Frankenstein Flight Approach

Mixing two approaches on the fly is verboten. However, the folks in Oke City have the authority to graft twenty-first century design onto an approach system from 1938.


Regulations often have some statutory morasses that defeat common sense. Yet, sometimes, there’s a blow for the common man and reason wins out—at least partially.

This Plus That

Take the ILS Z Rwy 24 approach into Wilmington, NC (KILM). It’s a hybrid of two other approaches: the ILS or LOC Y Rwy 24 and the RNAV (GPS) Rwy 24. It was requested because the original ILS’s only IAF is the LOM/FAF and has a mandatory procedure turn.

The asterisk by Wilmington Approach’s name in the frequencies line tells us it’s only part-time—no vectors to final after hours; you had to fly the course reversal.

The RNAV (GPS) approach makes this a non-issue for pilots with GPS. This approach uses the Terminal Arrival Area (TAA) concept centered on TOPSY. Any arrival on a bearing to TOPSY from 326 degrees counterclockwise to 145 degrees simply crosses TOPSY at 2000 feet and continues inbound. In most of that area they can descend to 2000 feet 30 miles out, with a small segment over the Atlantic at 2100 feet. Can’t be terrain out there; must be airspace.

Approaches from the other side of the arc avoid the procedure turn by flying direct to IZIMU or JERNI, then TOPSY at 2000 to proceed inbound.

With WAAS, they can fly an LPV glidepath to the same minimums as the ILS Y: a DA of 200 feet and 1/2 mile vis. Without WAAS, however, you’re stuck with 500 feet for an MDA. So without WAAS, you can either avoid the procedure turn via the GPS approach, or get a DA of 200 feet on the ILS, but not both.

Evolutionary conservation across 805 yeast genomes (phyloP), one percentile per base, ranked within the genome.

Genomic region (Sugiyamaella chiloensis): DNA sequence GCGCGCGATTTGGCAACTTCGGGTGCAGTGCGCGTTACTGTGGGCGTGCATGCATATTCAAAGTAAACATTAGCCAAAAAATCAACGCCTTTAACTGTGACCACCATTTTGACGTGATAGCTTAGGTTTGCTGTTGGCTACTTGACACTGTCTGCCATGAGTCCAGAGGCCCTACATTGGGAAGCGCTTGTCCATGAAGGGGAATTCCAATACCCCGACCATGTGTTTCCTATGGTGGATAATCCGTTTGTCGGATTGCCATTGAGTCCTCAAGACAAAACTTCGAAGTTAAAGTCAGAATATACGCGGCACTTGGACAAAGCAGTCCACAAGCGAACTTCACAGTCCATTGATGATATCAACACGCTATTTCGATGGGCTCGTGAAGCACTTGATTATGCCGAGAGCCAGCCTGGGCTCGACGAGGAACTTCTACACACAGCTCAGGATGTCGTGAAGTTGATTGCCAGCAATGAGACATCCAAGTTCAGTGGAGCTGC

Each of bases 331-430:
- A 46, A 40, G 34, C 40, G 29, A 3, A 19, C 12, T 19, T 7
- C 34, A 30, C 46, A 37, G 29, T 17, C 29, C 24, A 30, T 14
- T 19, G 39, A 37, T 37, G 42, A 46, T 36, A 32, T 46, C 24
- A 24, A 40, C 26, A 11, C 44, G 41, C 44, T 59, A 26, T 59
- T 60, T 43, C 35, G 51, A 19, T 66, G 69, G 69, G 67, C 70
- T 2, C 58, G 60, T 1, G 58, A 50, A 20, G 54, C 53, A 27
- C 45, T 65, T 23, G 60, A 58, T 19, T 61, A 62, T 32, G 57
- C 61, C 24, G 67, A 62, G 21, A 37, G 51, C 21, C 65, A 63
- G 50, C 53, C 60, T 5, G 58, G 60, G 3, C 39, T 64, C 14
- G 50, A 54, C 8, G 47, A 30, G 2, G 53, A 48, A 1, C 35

The GPS glidepath and ILS glideslope are both three-degrees, crossing the threshold at 47 feet. The ILS FAF is only eight feet lower than the GPS and ILS Y FAF, SUMLY. That puts it just 160 feet closer to the airport.

Suffice it to say the approaches are the same. So, the thinking went, what about using the RNAV TAA, which does not require WAAS, but intercepting the localizer and then flying the ILS? Enter the ILS Z approach.

“But, wait,” you say, “what about the Z as a loc-only or circling? Wassup?”

Hold that thought. You might not need to circle anyway because KILM has ILSes to Runways 35 and 6 as well. Those ILS Y approaches have the same vectoring issues, but they have Z versions with the same solution, so it’s all good.

“Okay, but why is there no circling option for the Z version?”

Special Notes

Why would you want to circle when this approach has the exciting note: “RVR 1800 authorized with use of FD or AP or HUD to DA.” That might sound like airline-only stuff, but it’s not. Fly this ILS fully coupled to an autopilot with glideslope, or follow a flight director, (or have a HUD, not including the “HUD” view on your iPad) and you can land from DA with as little as just 1800 RVR.

“Cool, but the circling—”

Another unusual note is “ASR” right under the non-standard alternate minimums. This stands for “Airport Surveillance Radar,” and means radar minimums are published for this approach. You find these in the old style green approach books or as Radar Minimums in your favorite app or website.

Flying an ASR is worthy of its own article, but in a nutshell it means a controller vectors you all the way down final, issuing more detailed instructions like, “Eight miles from touchdown, slightly right of course. Turn left heading 240. Recommend altitude 1800.” If you’re perfect the controller lets you know he’s still there with simply, “Three miles to touchdown. On course.”

You’re told when to begin descent to MDA and when you’re at the missed approach. You can fly this non-precision approach with nothing but a transponder and a radio—which could be handy if your navigator ever takes a holiday.

Last Laugh

“That’s all great, but all the Z approaches show straight-in minimums only.”

Why would you need to circle? Instead, just fly the ILS with vectors, or the RNAV, which only needs an IFR GPS?

“But why not publish them? At least you’d have the option of changing your mind and circling off the ILS approach.”

Um, well, yes. That’s a fair point.

After some research it seems the reason is… when they requested the hybrid, no one checked the boxes to request the localizer-only and circling minimums.

It simply lacked the paperwork.

Jeff Van West occasionally lets a good monster movie distract him from the proper paperwork.


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